"Conduits to unexpected futures," I say, quoting your enthusiasm from before we arrived.
"He who foretells the future lies, even if he tells the truth," you say. I don't know whom you're quoting, but it fits the rhythm of this language. The café owner slowly pours our coffees. He won't look at you; I long to.
Is it nothing but memory that the two years in France, just before Rwanda, were our best? Now I can't extract the one time from the other. Always I see Jonah drinking with me in Paris, among the dead on the streets of Kigali.
It took a year to slowly and expensively deduce Habib No-Last-Name's existence; almost another year to arrange a meeting. At first we had thought we were watching the emergence of a new group. "One man," I said, and Jonah raised a glass. He was an egoist and had a penchant for the great-man view of history. You eventually agreed that perhaps all the signs, signature actions, skilled lack of repetition and weaknesses, pointed to a single incredibly smart and hard-to-find man.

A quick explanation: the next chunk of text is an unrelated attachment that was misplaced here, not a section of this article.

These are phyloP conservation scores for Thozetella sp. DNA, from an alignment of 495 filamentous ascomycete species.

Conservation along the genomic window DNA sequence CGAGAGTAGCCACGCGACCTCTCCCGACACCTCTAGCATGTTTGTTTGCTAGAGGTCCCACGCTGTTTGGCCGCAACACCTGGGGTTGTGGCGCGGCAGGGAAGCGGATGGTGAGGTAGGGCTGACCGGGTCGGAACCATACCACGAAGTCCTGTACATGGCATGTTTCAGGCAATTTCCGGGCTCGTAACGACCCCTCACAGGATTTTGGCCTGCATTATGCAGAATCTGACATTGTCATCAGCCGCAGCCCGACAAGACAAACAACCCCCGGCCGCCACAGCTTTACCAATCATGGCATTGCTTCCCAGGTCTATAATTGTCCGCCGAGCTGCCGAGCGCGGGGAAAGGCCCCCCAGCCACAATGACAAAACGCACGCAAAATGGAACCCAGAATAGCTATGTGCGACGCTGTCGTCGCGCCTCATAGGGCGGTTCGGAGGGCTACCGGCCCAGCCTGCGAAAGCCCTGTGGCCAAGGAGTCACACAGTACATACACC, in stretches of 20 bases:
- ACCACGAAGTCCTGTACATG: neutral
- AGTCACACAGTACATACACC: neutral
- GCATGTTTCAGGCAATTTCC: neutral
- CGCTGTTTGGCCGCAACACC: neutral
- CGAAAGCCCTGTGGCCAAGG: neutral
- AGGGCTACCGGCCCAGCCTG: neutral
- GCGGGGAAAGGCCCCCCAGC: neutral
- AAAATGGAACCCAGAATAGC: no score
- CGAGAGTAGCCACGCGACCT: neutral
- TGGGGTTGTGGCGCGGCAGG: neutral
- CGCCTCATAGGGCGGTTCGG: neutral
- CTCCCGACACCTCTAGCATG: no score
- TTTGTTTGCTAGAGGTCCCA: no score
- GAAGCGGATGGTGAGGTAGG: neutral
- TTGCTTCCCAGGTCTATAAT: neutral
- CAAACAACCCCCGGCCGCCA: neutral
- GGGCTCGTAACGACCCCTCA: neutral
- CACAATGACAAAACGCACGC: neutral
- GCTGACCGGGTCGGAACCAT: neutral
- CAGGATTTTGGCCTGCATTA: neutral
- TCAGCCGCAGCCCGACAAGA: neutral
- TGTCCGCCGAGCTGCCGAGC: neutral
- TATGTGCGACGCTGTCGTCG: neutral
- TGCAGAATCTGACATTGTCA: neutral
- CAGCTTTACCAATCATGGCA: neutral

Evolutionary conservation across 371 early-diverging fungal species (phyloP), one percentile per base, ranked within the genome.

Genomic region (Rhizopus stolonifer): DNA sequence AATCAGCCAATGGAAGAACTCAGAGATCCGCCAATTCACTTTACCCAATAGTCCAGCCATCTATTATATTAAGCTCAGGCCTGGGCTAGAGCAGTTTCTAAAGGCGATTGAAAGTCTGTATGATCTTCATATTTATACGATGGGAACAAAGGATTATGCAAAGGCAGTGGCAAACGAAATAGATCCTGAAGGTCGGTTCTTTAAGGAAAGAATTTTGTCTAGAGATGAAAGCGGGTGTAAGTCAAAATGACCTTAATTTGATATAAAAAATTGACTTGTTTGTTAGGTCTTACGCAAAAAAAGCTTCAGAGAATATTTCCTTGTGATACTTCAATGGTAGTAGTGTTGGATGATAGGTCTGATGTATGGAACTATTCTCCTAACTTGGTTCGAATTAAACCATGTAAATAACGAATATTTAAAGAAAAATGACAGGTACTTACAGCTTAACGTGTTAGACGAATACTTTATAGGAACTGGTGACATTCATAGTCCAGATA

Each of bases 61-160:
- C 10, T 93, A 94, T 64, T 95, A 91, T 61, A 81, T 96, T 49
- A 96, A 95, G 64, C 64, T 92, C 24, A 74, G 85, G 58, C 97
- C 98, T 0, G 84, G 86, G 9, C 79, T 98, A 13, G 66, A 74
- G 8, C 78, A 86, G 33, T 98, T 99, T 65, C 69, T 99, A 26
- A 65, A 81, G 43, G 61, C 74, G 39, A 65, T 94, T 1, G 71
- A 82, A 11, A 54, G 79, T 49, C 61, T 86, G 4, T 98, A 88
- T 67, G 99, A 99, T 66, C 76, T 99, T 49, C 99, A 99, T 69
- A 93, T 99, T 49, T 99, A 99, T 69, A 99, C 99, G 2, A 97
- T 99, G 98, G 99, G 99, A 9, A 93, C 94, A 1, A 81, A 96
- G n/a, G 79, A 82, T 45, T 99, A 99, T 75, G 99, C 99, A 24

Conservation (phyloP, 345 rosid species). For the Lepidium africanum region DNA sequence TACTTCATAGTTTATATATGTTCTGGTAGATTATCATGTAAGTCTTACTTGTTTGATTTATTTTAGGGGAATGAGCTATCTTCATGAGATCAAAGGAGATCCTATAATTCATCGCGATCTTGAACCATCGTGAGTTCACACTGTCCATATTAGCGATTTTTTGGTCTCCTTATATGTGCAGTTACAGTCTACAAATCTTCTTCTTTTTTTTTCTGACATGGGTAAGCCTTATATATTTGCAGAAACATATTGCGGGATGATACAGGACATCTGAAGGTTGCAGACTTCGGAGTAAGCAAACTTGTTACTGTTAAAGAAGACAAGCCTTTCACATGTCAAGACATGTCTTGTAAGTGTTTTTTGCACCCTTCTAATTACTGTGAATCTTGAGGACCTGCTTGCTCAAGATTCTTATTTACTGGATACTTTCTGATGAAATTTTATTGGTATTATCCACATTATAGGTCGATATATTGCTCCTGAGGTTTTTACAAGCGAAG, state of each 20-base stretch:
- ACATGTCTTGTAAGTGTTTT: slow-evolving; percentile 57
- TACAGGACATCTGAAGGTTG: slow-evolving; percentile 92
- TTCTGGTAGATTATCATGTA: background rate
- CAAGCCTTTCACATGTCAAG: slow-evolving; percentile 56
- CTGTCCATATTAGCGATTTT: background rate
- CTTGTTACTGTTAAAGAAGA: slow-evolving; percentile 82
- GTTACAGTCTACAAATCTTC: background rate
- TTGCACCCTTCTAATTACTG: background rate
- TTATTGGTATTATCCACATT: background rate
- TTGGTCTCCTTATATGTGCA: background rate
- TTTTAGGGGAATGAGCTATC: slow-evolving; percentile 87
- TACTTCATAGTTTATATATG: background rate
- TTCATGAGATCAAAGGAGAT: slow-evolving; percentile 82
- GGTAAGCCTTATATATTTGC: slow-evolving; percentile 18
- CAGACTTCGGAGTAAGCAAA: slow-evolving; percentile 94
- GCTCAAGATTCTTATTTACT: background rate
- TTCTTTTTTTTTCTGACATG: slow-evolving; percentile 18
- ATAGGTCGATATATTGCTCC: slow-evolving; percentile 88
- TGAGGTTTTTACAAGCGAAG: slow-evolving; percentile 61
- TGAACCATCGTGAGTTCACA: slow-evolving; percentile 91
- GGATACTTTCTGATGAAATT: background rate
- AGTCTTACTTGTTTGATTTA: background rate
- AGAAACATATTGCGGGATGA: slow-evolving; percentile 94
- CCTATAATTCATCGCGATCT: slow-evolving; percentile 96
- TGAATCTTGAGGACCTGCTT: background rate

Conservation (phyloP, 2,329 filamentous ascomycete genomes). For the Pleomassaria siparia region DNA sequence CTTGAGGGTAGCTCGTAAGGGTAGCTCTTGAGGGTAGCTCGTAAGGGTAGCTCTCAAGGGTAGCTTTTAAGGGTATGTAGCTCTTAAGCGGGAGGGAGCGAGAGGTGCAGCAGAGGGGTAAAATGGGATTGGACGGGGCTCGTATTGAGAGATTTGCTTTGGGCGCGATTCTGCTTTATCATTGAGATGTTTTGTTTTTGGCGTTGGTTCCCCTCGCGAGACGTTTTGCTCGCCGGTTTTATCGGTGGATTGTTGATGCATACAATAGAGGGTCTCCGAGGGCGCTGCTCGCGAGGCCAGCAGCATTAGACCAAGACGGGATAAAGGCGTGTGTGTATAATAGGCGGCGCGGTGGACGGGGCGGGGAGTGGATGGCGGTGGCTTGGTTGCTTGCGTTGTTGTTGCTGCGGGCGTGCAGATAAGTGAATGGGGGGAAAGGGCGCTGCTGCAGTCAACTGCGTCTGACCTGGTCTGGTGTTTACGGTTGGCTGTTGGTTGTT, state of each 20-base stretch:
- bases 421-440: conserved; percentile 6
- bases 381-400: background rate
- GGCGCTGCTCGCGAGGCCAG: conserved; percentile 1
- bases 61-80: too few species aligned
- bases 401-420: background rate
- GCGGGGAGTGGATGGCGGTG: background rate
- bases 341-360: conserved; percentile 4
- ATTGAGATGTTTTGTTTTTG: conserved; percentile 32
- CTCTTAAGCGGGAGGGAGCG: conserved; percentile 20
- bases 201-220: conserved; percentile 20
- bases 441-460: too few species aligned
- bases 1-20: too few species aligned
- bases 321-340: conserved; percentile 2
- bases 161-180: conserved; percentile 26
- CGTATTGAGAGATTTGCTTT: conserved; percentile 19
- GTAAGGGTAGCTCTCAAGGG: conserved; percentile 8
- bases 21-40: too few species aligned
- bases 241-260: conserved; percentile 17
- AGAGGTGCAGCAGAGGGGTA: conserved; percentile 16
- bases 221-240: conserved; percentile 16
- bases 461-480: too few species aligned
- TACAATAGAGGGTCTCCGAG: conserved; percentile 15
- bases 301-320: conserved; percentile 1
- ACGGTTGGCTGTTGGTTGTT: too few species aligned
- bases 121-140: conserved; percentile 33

Alex and Alexi were in Rouen infiltrating what we'd thought was a sister group to our theoretical Parisian group. We'd come in as Algerians, but Paris wouldn't acknowledge us, so we took a trip to Belgium and became white middle-class European intelligentsia. I was short, squat, balding, given to tanktops and ABD forever. You were tall, lithe, dreamy, and teaching Alternate Middle Eastern Viewpoints. Jonah drove a cab, played at being a dropout, never combed his hair, and experimented with body odor. We were disenfranchised, disingenuous, dis-this, dissing that.
Late one night in Café de Flore (we never waited in bars) we were drinking espresso and lazily arguing the pros and cons of existentialism when Jonah came over with his arm around a small, intense woman—teacher? unionist? pharmacist?—who said she'd followed us from the afternoon's anti-Pen protest. She quizzed us far into the early morning, never once dropping her flirtatious manner. When she left, we laughed at Jonah's dour face. But he was right, we never heard from her again.